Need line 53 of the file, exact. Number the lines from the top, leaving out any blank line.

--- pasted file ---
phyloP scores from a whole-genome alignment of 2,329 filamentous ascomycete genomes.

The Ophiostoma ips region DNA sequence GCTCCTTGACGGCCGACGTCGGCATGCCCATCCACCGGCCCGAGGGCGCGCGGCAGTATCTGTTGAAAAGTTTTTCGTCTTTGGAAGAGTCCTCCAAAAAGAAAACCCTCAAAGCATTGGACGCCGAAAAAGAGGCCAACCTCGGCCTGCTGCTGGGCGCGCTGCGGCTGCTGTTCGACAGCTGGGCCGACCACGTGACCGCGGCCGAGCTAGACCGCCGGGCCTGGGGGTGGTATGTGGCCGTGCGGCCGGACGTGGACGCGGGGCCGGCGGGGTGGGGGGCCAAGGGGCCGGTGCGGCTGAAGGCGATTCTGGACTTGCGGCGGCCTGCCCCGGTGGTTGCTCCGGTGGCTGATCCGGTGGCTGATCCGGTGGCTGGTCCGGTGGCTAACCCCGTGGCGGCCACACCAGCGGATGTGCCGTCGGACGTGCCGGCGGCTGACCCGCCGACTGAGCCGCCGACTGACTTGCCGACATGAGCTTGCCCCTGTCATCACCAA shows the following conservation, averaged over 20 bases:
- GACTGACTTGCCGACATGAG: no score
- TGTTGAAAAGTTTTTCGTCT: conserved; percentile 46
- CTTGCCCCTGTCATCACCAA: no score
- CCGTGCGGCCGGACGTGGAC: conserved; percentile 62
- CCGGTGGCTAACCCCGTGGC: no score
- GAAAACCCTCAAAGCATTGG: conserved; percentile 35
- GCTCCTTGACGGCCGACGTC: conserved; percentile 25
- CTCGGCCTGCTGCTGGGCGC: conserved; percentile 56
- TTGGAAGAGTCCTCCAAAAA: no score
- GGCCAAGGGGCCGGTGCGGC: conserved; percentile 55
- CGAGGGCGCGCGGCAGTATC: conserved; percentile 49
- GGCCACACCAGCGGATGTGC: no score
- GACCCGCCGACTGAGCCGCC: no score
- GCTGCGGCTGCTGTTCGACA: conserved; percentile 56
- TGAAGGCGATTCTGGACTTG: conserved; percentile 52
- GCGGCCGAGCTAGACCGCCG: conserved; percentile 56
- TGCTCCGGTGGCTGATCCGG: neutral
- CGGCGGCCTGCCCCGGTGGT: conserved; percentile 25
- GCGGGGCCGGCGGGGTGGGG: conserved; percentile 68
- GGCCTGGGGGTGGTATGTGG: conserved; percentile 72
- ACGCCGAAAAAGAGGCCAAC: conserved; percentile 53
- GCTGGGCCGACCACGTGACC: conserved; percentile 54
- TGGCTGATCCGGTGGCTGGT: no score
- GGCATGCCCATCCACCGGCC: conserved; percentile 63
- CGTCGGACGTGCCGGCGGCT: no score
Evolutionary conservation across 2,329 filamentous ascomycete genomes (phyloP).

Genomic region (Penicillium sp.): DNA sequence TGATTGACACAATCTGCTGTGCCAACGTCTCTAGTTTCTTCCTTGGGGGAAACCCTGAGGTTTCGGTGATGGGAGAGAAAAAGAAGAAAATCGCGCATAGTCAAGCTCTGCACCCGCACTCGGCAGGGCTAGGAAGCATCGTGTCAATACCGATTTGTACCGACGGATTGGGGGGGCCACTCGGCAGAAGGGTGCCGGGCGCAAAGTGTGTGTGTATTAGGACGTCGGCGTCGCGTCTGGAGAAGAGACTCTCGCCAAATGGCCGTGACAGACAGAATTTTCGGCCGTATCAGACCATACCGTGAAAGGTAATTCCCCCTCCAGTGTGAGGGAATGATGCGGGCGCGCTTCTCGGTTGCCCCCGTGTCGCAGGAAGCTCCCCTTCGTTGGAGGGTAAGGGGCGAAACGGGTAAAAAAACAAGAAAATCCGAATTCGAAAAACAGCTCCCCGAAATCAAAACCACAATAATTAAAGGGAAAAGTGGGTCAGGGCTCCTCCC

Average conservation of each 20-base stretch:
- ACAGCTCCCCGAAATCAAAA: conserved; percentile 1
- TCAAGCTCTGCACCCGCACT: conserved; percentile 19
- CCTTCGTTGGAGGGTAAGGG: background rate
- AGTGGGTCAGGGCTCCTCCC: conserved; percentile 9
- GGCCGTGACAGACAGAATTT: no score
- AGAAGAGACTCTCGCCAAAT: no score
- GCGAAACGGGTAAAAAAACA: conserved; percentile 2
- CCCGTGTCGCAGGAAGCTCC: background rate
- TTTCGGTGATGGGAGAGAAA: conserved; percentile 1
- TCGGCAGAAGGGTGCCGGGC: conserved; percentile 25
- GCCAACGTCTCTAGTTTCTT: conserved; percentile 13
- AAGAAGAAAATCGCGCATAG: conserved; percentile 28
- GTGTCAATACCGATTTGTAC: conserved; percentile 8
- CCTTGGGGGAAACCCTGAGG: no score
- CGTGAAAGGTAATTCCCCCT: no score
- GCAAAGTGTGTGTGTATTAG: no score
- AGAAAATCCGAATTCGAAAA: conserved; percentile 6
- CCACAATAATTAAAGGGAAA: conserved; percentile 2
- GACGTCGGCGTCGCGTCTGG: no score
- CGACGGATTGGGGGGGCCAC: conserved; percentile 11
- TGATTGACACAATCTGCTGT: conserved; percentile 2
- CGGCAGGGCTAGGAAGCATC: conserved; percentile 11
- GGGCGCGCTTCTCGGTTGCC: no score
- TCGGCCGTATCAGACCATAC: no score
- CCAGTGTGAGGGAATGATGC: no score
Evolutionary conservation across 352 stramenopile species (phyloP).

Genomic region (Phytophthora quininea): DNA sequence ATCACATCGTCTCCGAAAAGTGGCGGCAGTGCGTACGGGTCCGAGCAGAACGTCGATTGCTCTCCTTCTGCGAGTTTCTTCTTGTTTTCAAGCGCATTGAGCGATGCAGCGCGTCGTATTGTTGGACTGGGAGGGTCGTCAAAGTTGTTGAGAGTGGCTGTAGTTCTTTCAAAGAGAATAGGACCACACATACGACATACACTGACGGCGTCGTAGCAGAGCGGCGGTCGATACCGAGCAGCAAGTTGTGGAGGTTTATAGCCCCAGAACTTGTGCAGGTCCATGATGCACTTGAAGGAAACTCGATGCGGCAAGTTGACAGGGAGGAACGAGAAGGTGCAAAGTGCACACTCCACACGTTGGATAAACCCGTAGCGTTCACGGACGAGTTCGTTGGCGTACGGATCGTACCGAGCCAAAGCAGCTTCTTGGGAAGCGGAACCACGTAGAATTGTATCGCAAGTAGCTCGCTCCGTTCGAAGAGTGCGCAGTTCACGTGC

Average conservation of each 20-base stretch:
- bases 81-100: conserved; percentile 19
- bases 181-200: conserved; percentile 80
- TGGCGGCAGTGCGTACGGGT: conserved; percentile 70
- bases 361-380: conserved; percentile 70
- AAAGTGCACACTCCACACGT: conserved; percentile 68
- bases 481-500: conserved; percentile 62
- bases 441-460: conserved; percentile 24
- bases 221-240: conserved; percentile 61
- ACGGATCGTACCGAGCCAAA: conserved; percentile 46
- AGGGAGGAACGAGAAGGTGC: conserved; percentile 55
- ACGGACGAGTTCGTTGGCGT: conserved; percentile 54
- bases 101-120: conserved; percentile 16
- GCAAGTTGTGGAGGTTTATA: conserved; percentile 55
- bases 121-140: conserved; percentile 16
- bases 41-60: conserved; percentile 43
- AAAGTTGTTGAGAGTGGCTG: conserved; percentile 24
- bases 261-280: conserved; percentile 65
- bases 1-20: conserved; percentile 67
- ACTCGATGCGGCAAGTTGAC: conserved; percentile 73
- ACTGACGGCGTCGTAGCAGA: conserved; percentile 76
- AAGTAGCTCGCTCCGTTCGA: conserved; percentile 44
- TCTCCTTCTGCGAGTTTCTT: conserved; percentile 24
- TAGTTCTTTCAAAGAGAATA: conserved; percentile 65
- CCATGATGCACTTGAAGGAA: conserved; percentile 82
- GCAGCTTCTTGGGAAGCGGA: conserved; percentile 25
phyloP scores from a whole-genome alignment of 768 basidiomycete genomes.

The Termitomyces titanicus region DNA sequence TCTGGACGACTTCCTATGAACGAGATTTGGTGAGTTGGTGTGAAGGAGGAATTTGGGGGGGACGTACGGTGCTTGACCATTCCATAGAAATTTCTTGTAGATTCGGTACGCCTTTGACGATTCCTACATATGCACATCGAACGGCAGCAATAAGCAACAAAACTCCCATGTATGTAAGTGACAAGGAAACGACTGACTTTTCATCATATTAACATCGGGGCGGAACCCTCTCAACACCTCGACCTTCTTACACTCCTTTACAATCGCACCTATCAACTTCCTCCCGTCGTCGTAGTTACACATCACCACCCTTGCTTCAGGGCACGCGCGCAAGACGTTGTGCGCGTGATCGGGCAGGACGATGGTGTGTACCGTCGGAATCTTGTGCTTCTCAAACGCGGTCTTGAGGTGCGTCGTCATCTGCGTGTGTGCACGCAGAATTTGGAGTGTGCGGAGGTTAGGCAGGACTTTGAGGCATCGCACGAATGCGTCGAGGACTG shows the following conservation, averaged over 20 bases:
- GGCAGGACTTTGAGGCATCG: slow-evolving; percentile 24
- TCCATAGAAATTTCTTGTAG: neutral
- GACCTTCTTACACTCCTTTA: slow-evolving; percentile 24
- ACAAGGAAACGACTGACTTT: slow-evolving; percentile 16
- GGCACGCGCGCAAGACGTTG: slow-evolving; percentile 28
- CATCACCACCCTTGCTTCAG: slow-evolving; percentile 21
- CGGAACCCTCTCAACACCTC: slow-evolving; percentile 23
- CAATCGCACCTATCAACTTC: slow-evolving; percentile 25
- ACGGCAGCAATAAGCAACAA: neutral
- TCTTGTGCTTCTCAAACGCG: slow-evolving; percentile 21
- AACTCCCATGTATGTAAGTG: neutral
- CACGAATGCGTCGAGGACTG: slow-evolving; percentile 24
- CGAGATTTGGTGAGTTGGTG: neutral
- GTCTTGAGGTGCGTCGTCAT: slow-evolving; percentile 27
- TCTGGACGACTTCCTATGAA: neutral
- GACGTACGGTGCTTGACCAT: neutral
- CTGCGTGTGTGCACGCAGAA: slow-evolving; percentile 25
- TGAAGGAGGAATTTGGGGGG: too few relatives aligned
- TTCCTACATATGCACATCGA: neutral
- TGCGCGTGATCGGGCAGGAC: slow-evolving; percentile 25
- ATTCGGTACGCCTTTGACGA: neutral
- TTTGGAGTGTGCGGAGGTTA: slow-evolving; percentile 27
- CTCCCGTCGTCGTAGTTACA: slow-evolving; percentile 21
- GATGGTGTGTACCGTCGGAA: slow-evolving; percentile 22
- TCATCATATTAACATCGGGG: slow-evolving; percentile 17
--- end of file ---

- GGGCGCGCTTCTCGGTTGCC: no score